The advantages of microencapsulated cells over those of suspended cells were evaluated for improving viability in cryopreservation. Rat pheochromocytoma (PC12) cells were selected as the test biological cells and then microencapsulated in alginatepolylysine-alginate membranes. These microencapsulated PC12 cells were frozen by differential scanning calorimetry (DSC) at various cooling rates, from 0.5 to 10°C/min. Their latent heat was measured during freezing from 4 to -80°C. The post-thaw viability was evaluated by dopamine-concentration measurement and by trypan blue exclusion assay. Results showed that at cooling rates of 0.5 and 1°C/min, the latent heat of microencapsulated PC12 cells was lower than that of suspended cells. This lower latent heat is caused by the fact that the extra-microcapsule froze and the intracapsule remained unfrozen due to the formation of ice crystals in the extra-capsule space. The post-thaw viability of microencapsulated PC12 cells was improved when the cooling rate was 0.5 or 1°C/min, compared with that of suspended cells. Therefore, in microencapsulated PC12 cells, maintaining the intra-microcapsules in an unfrozen state during freezing reduces the solution effect and thus improves the post-thaw viability.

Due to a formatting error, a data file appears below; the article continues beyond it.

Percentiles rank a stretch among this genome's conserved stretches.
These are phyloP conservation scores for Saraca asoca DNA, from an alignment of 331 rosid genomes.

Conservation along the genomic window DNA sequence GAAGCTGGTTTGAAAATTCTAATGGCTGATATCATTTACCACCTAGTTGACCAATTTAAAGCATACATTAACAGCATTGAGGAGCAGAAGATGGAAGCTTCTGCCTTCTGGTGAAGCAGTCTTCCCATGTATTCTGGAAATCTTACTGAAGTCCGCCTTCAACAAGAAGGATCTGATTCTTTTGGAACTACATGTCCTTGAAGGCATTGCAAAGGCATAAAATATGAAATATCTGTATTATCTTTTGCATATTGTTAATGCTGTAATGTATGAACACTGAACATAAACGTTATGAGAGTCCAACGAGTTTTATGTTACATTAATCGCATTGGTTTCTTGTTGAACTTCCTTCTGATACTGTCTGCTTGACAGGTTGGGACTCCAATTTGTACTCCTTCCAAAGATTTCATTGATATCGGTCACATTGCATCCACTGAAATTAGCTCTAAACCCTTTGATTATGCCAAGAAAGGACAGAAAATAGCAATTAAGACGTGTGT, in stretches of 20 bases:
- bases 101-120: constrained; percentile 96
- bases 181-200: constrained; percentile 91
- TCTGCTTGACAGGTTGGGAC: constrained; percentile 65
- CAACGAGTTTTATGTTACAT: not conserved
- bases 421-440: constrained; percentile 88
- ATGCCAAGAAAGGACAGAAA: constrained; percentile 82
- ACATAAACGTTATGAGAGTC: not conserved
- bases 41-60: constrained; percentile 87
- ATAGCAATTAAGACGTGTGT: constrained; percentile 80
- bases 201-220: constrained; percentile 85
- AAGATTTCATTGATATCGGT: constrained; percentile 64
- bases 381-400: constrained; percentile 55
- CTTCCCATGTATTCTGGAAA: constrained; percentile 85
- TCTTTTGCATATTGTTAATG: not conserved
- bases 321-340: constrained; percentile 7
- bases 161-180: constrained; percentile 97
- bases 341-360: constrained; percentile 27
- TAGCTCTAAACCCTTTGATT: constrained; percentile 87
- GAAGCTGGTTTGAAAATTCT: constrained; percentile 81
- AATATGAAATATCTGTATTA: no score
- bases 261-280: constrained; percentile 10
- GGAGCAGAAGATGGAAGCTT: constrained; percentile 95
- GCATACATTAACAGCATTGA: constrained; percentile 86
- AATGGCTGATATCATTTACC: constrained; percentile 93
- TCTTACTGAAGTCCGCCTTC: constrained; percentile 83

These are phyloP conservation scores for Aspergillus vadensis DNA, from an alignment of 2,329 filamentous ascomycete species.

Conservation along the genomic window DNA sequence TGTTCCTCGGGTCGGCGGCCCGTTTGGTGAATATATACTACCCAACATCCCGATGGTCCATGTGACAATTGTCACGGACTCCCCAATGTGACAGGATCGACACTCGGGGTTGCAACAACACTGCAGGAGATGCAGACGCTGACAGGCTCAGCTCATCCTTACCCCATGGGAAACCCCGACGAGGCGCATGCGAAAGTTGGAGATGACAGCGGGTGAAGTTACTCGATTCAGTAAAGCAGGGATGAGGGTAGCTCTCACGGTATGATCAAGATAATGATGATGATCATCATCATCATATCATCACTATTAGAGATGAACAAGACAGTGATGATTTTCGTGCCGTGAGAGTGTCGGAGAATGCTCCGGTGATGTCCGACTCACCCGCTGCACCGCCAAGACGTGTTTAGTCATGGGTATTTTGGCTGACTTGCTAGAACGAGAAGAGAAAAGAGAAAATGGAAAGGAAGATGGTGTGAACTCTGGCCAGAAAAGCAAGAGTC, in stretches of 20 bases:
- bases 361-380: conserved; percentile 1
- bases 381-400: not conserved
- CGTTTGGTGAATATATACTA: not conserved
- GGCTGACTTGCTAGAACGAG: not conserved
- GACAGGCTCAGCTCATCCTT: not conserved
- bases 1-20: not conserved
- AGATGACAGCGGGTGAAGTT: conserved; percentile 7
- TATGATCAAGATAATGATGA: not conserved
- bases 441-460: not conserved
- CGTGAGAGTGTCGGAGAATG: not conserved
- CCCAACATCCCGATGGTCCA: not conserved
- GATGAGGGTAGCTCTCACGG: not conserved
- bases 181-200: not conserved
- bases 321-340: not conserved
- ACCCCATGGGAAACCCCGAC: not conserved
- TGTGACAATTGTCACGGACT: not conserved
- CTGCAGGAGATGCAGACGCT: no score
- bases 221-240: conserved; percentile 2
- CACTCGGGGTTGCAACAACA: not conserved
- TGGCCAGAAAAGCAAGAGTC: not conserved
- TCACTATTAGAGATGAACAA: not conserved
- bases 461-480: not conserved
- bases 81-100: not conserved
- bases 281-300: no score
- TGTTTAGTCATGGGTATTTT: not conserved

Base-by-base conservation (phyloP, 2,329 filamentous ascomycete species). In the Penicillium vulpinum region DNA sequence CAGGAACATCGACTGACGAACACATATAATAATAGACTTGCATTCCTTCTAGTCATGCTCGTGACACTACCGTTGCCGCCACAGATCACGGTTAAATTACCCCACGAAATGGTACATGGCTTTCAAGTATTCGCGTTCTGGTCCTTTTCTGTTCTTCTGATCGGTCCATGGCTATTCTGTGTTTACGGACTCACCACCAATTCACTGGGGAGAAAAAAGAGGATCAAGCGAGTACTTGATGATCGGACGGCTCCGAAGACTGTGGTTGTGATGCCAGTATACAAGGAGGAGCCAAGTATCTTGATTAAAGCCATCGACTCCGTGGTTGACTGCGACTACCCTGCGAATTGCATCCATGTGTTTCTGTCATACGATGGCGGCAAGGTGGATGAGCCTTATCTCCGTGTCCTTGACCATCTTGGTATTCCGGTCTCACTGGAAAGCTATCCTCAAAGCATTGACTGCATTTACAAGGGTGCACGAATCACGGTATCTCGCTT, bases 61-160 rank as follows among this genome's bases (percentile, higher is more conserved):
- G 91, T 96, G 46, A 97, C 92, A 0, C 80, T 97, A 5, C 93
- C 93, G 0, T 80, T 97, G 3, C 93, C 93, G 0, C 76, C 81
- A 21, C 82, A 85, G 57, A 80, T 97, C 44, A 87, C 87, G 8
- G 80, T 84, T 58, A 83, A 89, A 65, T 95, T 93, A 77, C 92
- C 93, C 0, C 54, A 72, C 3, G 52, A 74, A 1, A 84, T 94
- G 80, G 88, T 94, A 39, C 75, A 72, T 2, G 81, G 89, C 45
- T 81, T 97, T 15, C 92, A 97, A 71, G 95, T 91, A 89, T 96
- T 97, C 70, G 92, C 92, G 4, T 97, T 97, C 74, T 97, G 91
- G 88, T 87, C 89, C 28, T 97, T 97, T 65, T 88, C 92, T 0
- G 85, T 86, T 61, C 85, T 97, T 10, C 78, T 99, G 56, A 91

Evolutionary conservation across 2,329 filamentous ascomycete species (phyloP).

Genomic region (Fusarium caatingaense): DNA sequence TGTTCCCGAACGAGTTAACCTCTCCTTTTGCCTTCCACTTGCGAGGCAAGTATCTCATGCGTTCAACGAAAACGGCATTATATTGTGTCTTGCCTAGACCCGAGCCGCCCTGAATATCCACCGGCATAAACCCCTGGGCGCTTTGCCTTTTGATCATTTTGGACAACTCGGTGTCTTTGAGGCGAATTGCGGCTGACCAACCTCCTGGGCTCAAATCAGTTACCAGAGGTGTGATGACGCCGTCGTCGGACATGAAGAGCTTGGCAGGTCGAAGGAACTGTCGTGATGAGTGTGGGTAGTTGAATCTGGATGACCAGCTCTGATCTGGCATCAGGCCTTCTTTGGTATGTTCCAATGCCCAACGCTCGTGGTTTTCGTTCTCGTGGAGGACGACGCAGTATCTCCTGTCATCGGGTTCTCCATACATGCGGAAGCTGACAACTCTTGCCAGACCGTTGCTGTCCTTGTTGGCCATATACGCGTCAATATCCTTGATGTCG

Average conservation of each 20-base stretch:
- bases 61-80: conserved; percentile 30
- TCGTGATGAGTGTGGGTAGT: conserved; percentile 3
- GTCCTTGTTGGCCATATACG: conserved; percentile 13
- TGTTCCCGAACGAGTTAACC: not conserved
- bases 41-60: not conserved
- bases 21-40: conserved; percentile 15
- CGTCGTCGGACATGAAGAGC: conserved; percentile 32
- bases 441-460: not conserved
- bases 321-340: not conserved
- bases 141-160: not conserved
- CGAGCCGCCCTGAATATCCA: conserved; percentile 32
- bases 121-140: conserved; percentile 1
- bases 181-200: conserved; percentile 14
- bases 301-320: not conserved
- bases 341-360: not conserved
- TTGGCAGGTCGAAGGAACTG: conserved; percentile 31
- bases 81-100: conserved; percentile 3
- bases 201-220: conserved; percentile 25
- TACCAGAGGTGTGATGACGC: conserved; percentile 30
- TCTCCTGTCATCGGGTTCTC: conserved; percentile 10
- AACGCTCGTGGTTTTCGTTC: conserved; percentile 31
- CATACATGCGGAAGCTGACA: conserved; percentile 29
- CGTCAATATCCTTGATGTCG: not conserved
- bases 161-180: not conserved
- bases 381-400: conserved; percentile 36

|ジャーナル||JSME International Journal, Series C: Mechanical Systems, Machine Elements and Manufacturing|
|出版ステータス||Published - 2001 12月|
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